Half of the country’s rural population will need assistance by next year with rain not expected for several months.
Police in Zimbabwe have fired tear gas and warning shots at demonstrators as a strike against the government’s economic policies closed businesses and crippled public transport.
Wednesday’s strike, named “stay-away day”, followed days of unrest over the government’s failure to pay civil servants’ salaries, a currency shortage, import restrictions and police road blocks that were allegedly extorting cash from commercial drivers.
“This is a sign of economic collapse wich has left people with nothing more to sacrifice and nothing to lose,” Dumisani Nkomo, spokesman for the Crisis in Zimbabwe Coalition campaign group, told the AFP news agency.
“We are heading towards a tipping point as a country, where citizens will express their pain by any means.”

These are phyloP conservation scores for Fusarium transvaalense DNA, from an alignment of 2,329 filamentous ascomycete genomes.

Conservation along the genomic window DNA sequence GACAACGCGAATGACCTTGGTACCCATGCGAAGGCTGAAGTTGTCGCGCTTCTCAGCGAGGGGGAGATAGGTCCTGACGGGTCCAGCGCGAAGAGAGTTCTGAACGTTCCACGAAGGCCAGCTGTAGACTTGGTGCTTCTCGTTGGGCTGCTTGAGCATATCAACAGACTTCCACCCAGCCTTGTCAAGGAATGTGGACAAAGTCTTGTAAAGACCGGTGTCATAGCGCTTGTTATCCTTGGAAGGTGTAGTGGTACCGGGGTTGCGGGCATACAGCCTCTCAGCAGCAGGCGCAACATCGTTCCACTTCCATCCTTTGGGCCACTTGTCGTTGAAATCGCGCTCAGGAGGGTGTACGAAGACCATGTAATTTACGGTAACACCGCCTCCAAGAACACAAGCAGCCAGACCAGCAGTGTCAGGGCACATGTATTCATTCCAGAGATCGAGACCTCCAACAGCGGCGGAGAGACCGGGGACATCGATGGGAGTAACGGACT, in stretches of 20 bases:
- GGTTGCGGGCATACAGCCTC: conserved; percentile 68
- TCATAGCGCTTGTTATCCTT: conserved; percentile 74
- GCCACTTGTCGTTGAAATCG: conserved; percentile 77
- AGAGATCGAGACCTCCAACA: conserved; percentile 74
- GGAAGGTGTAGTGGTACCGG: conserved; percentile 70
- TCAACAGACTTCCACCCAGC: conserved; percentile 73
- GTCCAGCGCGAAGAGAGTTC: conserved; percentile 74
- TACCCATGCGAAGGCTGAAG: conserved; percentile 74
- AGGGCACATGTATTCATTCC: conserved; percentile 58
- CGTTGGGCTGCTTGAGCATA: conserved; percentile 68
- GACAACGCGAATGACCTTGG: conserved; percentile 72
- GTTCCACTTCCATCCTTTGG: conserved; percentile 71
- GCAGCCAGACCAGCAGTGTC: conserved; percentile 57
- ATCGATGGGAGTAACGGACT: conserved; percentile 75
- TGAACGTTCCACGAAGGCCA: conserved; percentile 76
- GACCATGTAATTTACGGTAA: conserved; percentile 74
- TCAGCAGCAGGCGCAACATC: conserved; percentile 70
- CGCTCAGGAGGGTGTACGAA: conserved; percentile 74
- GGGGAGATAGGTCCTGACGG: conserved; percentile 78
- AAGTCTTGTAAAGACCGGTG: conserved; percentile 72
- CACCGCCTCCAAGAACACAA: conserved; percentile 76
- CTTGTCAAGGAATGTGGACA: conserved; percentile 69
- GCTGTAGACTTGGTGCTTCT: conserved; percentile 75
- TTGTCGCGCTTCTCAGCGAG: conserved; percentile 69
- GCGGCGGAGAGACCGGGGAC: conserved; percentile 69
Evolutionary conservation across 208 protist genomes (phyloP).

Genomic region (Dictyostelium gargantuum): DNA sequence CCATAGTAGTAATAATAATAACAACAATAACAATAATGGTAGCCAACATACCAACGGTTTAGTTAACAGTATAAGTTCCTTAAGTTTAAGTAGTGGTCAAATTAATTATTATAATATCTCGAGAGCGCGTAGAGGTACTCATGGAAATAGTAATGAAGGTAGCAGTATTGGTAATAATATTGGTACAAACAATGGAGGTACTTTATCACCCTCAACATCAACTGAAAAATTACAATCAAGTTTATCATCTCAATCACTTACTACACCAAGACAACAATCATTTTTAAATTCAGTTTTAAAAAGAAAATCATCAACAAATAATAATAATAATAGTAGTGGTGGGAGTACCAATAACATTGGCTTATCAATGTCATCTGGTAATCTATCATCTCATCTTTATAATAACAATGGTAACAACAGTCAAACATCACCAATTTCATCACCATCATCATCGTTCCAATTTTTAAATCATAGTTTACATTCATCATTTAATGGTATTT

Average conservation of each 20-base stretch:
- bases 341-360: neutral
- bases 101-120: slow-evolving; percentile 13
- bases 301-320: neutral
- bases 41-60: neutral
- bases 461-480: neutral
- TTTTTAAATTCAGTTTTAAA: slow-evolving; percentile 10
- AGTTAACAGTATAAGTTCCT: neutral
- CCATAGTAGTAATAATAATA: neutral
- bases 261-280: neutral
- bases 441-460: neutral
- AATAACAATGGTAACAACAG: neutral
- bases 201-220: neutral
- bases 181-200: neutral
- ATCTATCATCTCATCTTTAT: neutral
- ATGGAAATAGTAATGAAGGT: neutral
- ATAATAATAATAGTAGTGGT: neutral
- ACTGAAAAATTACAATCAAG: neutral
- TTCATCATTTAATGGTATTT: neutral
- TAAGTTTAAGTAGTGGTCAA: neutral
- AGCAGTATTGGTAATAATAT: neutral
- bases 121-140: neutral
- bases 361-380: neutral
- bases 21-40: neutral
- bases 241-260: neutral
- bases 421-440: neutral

There were few people on the streets of the usually bustling capital Harare after civil society organisations called for the strike to pressure President Robert Mugabe into tackling economic woes.
In some suburbs of Harare, protesters burned tyres and blocked streets to prevent cars from heading into the city centre.
Police fired tear gas at small gatherings of people, the main bus ranks were deserted and commuters stranded.
The Zimbabwe Lawyers for Human Rights (ZLHR) group said police had arrested at least 20 people across the country.
The police issued a statement condemning violence and Assistant Commissioner Charity Charamba said at least 19 people were arrested in Harare.
The commissioner also said that in Bulawayo, Zimbabwe’s second largest city, a man had been arrested for the possession of “homemade petrol bombs”.
In Matabeleland North, a western province, at least 17 people were arrested for “staging an unlawful demonstration”, Charamba added.
One garage owner in Harare told Al Jazeera that police had come to the premises and beat him and his staff with sticks.
Dirk Frey, of the Occupy Africa Unity Square opposition movement, said the protests were a success.
“Despite sporadic incidences of violence, all over the country people have responded to the call. The state’s crackdown in response, however, is of concern as it is a violent way of silencing people,” he said.
The strike was the latest in a series of protests against Mugabe’s government. Such protests are rare in Zimbabwe.